Sake sales have been extremely depressed both in Japan and overseas as a result of the COVID-19 pandemic. However, to address this situation, an online meeting was convened on 20 June 2020 by international sake industry development icon, UK-based Rie Yoshitake. In this meeting, experts including sake brewers, educators, importers, sommeliers, etc, considered a market overview and discussed how to reverse the fortunes of the industry. Sake Experience Japan was privileged to attend as a media representative among the elite group of industry expert observers, in order to report back to our readers across the world.
Guest speakers are as follows
There are many common experiences among the various countries and speakers:
According to Marco Massarotto, some Italian companies specializing in online sake sales exceeded last year’s annual sales the month of March 2020 alone. Pablo Ajomar Salvioni said that they had success in selling three sakes and a casual online lecture as a set in Spain. According to Natsuki Kikuya, the online classes for sake have been completed twice so far, with over 200 people from all over the world participating in each class. The recorded video posted on YouTube recorded 11,000 views. In Sweden, a small format of 300 ml was sold to the government monopoly instead of the general 720 ml, with success.
Due to the domination of on-premise, recovery, and growth in off-premise sales has not been sufficient to compensate for lost sales, however, there is a new sense of potential. Many guest speakers emphasized that it is important at this time to convey information about sake products through the back label, website, or other channels. Xavier Thuizat pointed out “Even among French sommeliers, there are people who misunderstand the rice polishing rate and alcohol content described in Japanese. It is even more so for general consumers.”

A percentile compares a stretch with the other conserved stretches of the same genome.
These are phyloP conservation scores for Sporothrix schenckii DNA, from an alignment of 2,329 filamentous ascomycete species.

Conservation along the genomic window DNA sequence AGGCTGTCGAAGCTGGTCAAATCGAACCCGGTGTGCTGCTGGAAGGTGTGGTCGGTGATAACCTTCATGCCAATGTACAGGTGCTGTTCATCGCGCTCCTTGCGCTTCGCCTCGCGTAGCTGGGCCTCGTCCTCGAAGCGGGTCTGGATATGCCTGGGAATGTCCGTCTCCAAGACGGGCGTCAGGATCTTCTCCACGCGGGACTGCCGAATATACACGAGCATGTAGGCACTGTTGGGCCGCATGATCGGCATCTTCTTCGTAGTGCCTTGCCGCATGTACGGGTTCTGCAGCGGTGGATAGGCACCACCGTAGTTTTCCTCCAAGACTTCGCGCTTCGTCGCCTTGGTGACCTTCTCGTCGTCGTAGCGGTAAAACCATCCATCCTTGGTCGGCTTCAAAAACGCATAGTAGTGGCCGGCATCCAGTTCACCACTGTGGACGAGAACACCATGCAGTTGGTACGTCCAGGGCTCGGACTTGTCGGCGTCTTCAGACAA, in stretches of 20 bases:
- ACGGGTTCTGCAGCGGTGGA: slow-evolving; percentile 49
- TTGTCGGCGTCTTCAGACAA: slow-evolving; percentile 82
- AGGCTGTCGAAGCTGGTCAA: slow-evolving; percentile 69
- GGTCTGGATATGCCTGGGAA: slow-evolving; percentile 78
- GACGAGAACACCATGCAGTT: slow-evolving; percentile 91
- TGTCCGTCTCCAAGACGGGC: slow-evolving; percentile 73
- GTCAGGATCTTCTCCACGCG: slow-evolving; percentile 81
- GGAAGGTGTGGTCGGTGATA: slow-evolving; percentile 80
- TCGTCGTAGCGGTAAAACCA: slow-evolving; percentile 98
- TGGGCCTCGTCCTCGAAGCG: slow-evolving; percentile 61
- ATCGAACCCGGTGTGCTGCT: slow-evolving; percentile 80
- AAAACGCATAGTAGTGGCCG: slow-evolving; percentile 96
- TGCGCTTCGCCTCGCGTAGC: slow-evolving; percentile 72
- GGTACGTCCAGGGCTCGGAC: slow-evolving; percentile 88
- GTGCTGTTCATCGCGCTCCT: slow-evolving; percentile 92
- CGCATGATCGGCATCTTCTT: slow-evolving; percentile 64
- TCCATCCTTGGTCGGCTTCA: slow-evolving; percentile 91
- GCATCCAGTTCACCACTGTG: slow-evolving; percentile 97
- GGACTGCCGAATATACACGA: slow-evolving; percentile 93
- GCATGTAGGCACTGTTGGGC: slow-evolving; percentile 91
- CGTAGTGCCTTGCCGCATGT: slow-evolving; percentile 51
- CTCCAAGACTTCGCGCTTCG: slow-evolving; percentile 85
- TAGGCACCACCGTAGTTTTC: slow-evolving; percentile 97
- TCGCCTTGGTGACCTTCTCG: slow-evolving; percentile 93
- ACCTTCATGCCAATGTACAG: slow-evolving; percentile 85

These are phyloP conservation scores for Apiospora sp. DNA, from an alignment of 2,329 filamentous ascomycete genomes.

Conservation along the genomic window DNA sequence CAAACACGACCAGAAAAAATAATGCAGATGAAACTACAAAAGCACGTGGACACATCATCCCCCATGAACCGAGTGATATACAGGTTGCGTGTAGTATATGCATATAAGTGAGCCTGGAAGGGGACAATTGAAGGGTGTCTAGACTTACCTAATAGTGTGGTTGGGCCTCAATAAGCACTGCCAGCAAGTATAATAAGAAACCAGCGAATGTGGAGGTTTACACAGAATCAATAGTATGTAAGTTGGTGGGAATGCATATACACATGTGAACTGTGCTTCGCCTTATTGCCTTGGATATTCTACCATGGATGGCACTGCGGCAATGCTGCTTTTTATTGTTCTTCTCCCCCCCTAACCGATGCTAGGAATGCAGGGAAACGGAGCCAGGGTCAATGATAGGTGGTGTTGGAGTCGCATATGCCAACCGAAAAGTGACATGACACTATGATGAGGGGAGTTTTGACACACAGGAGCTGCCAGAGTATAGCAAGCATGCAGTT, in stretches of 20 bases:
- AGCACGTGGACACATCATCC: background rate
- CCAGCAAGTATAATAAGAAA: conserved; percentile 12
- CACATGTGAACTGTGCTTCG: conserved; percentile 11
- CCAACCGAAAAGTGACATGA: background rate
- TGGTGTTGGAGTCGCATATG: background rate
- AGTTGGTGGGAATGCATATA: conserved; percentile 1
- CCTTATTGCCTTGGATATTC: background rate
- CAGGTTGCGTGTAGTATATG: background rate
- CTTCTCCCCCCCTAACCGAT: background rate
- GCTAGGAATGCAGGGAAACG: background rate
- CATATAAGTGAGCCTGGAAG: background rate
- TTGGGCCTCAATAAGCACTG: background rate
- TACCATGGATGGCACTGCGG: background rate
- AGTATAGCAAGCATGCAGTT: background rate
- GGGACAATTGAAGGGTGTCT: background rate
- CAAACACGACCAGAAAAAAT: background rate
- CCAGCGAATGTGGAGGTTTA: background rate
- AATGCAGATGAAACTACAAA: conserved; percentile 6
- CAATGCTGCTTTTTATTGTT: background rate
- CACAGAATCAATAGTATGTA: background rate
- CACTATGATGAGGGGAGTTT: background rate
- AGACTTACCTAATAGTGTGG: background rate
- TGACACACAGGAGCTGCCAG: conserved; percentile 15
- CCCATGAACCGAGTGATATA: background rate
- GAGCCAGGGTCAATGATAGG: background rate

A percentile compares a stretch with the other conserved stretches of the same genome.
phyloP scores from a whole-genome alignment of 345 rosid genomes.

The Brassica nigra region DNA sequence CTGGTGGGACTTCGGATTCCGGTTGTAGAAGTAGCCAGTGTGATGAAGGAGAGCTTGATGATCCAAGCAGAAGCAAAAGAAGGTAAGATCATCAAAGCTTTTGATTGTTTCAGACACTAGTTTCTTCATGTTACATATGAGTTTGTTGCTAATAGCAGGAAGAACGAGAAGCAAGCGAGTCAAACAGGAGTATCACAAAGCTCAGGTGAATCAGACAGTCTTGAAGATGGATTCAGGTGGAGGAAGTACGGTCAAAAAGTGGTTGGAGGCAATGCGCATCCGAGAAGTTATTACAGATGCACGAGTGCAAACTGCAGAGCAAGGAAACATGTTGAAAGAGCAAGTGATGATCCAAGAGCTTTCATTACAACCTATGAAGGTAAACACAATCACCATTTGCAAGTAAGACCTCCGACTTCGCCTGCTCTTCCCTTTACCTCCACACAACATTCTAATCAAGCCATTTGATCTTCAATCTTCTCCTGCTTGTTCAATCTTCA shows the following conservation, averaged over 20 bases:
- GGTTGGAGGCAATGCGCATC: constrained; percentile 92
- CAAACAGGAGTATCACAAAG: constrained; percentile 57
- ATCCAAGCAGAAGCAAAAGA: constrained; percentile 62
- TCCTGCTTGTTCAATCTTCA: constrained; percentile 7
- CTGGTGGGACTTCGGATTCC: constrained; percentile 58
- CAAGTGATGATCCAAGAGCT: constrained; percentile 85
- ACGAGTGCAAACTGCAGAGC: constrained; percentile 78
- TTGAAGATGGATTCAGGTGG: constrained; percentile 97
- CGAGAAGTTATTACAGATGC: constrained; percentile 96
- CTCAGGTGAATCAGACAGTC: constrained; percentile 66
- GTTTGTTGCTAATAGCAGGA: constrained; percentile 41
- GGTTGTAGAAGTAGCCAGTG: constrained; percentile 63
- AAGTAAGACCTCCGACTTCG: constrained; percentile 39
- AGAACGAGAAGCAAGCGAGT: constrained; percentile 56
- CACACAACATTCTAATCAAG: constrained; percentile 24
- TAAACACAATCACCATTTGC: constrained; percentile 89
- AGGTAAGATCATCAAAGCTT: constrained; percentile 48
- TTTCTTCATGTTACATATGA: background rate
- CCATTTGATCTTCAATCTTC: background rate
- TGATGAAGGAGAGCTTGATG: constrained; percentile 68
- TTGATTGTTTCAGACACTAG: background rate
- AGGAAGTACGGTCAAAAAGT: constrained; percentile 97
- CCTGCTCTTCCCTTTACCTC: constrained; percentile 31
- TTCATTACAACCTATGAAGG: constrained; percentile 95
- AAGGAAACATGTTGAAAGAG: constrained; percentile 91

In the future, of course, we hope for the rapid recovery of on-premise sales, which have been so key in the success of overseas sake marketing. In the meantime, at least a detailed product information sheet for each product will have to be prepared. There may be a limit to the amount of text what can be written on the back label, due to the small size and capacity of the labeler. Considering the future trend of online business growth, detailed back-label information alone is not enough.
It is clear that the sake industry’s conversion to direct-to-consumer sales will not immediately accelerate across international borders, but will accelerate with the entry of e-commerce in each country via importers. In that case, importer websites should focus on content that is of interest to consumers in each country. For that reason, providing precise, useful, and attractive information is essential. For example, as Roger Ortuno Flamerich pointed out, what kind of scent does it have, in addition to general expressions such as aromatic and floral? More detailed information will be needed in some cases.
According to Kenichiro Kojima, the largest liquor store in Tokyo saw a 75.9% decrease in on-premise sales in April, compared to the previous year, but retail and online sales increased. From public sources like Rakuten, it is clear that when compared with the most significant online alcohol sales market, wine, there is relatively little information about sake, even in Japanese. If the proportion of online sales grows from the current 12% of all off-premise sales to an equivalent online: off-premise percentage of wine (17%), this would be an indication that sufficient information has reached Japanese consumers. Changes in overseas sales may also occur.
However, it is not yet clear what information importers and consumers need. To solve this issue, it is necessary to deepen the understanding of consumers’ fundamental insights: why they first try sake and then why do they continue (or not) to do so, both in Japan and overseas. The development of information around these insights will help secure a bright future for the global sake industry.